“A vocation is truly a mystery, one of the truths we cannot fully understand.”
On the day of my First Holy Communion, May 14, 1954, Father Franciszek Piszczor, pastor of Saints Peter and Paul Parish (with seven missions at Katy Wroclawskie), in the Diocese of Wroclaw, Poland, asked me to become an altar server. Just 10 days earlier, I had experienced great grief when my dear brother Stanislaw, who was two years younger than I, alongside three other boys, died in mine explosion.
A vocation is truly a mystery, one of the truths we cannot fully understand. Why does God want to be so dependent upon us to save other souls? Why does He choose this one and not that one?
The Church’s liturgical year involved me very much as an altar boy. Besides serving at Mass on Sundays, I also was committed to serve once a week at the daily 6:15 a.m. Mass. Also, once a year the Diocese of Wroclaw invited all altar boys from every parish and the cathedral for Mass, then to visit High Seminary, and have dinner with Cardinal Boleslaw Kominek.
One day in my fifth-grade catechism class, I asked Fr. Franciszek some questions. He said to me, “You are going to be a priest.”
In 1959, a parish mission was held by the Redemptorist Fathers. They were great preachers. I spoke to one. He gave me the address to the minor seminary. I wrote them a letter. They welcomed me, but when I shared this news with my parents, they disapproved, saying, ”You are too young yet to make a commitment to religious life for good.”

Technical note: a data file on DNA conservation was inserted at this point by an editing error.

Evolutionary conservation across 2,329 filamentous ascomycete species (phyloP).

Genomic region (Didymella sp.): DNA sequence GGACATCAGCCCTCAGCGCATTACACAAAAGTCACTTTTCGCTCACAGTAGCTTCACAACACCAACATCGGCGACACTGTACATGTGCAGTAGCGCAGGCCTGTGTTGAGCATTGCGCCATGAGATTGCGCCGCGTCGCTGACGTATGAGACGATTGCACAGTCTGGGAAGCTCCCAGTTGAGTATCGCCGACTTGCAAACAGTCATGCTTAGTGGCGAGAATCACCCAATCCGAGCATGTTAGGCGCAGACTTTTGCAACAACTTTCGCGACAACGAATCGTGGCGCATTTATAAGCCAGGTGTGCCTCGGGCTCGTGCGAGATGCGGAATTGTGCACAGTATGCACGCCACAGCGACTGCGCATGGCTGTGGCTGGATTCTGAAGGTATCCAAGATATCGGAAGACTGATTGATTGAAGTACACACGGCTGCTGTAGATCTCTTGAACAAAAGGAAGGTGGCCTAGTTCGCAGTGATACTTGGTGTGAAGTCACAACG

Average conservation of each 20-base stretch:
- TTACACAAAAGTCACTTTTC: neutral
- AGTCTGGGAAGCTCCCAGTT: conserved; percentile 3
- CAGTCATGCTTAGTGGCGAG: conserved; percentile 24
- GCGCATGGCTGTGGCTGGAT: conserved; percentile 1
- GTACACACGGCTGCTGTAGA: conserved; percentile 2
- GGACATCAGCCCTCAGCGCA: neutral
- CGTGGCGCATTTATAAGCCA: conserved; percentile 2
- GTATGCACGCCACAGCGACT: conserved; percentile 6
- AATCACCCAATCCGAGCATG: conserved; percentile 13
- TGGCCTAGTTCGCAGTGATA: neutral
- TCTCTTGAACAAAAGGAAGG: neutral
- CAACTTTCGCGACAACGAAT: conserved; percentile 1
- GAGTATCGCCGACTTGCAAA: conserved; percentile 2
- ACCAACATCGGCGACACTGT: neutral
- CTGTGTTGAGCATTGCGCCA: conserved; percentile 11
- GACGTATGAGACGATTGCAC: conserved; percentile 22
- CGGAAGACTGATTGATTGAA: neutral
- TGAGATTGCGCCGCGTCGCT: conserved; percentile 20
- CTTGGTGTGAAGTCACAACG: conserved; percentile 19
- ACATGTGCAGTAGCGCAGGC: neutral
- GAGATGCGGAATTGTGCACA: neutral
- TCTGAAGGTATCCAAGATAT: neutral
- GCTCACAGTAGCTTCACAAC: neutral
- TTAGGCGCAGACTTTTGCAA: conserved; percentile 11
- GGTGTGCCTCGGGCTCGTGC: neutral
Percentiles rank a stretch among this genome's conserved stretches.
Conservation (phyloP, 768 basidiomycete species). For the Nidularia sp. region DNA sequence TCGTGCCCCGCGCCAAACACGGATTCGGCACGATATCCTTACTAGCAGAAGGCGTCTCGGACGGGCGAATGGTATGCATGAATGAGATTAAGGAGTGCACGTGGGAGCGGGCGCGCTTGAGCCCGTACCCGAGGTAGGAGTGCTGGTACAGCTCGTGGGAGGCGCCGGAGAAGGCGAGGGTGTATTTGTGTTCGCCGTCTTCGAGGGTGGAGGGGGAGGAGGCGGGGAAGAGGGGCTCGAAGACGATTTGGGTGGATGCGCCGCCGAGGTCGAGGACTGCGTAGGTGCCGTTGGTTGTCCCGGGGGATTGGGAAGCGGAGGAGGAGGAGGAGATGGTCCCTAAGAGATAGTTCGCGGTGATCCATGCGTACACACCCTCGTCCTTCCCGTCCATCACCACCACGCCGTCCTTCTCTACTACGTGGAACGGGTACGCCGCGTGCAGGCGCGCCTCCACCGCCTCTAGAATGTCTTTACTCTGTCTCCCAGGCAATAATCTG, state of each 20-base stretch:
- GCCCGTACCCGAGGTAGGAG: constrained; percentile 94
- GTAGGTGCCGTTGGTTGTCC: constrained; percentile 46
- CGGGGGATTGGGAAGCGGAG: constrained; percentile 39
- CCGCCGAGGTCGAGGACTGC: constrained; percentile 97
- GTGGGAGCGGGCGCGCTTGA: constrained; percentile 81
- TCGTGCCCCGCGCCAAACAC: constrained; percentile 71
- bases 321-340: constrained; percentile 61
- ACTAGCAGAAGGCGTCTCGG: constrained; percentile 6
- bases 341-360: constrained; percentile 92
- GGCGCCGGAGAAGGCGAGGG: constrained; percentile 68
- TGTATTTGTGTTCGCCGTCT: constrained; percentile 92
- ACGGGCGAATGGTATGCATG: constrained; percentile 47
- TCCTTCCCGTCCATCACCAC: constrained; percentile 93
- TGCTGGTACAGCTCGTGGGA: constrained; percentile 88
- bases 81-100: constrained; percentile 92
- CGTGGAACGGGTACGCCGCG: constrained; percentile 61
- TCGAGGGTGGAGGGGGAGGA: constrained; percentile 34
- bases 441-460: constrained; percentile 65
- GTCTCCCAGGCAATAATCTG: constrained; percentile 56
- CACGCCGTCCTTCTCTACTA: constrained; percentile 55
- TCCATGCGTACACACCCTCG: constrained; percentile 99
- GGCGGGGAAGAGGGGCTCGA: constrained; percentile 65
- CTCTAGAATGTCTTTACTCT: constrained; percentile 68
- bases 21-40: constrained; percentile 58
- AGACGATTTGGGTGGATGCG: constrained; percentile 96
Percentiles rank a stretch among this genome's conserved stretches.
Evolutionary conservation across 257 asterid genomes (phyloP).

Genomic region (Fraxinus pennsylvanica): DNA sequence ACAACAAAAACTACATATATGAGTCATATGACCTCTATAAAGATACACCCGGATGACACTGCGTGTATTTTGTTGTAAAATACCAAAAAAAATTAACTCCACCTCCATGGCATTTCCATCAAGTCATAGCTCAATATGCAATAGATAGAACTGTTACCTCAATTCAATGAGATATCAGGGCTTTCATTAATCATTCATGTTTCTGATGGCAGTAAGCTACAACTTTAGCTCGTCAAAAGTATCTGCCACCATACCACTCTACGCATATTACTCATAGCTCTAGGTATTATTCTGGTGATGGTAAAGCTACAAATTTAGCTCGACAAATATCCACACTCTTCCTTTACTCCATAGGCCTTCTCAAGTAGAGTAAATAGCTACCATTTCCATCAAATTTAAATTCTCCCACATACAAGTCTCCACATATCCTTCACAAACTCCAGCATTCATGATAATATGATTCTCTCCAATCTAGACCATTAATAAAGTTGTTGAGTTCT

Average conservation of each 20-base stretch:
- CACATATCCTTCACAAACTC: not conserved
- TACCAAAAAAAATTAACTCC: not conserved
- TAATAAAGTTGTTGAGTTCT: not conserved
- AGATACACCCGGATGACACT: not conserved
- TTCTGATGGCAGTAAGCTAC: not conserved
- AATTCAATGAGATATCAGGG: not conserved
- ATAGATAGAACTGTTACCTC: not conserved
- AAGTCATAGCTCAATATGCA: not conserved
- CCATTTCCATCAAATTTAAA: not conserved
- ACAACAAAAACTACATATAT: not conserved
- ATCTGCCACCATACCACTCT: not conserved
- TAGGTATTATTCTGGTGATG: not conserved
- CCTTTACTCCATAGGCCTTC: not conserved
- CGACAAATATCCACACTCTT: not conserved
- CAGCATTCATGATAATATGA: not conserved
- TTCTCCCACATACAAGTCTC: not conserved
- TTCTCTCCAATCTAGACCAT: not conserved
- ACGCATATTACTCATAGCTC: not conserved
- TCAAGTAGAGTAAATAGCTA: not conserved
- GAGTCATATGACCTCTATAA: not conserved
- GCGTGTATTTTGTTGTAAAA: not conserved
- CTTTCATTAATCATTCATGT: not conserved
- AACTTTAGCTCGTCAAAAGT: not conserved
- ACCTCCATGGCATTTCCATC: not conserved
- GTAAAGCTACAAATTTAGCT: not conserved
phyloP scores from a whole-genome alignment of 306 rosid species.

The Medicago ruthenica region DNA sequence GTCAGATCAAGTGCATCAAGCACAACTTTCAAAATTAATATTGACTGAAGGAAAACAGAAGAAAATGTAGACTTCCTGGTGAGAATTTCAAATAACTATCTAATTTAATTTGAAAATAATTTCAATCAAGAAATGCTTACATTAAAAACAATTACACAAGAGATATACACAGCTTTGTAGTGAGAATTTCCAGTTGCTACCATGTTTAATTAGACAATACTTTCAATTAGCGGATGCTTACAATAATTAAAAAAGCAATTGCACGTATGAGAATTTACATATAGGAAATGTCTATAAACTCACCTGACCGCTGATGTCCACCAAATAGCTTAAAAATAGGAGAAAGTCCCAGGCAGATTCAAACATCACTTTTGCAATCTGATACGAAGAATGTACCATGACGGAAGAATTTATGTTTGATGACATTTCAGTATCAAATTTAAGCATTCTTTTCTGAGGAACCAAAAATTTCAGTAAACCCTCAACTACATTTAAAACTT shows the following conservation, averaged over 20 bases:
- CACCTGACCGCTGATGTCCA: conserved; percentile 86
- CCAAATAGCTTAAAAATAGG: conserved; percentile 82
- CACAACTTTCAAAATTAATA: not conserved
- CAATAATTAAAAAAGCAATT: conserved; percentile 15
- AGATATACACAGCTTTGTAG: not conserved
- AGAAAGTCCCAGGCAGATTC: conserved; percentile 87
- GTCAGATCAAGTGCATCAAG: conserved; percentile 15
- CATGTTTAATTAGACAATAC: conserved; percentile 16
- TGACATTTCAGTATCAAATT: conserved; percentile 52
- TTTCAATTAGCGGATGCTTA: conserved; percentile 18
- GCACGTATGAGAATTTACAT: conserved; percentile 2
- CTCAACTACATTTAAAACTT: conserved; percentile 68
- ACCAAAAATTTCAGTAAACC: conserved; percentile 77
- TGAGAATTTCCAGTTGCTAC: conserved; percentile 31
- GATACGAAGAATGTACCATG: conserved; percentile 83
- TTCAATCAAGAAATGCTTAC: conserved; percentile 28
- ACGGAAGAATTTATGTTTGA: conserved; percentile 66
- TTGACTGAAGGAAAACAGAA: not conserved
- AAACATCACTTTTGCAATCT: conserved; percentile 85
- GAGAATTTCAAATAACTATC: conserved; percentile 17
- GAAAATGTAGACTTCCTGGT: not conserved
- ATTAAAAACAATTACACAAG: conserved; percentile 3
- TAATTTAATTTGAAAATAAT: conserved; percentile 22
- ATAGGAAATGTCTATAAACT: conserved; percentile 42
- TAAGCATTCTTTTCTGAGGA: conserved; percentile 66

So, along the way, the Polish Boy Scout movement helped me to learn practical skills.
Propaganda against the Catholic faith was hard to take. My dear mother told me that there were forces, even such that I should not have been born.
I took this to heart. If God wanted me to be in this world, then I would have to do something for God. Later, while attending technical high school, I continued to serve Mass, now as senior altar boy.
After graduation, Msgr. Jozef Zielinski said to me, ”Go to work to see if your vocation to the priesthood is real.”
In 1966 Poland celebrated the millennium of Christianity. I entered High Seminary at Wroclaw. On May 27, 1972, I was ordained alongside my 29 classmates. As a priest, I served for seven years in the Diocese of Wroclaw, 11 years in Canada and have been in Utah 29 years now, since 1989.
I see today that it is important to pray for vocations and to see to the spiritual needs of Catholics, who very often say, “Thank you, Father.”
Fr. Jan Bednarz is pastor of St. Martin de Porres Parish in Taylorsville.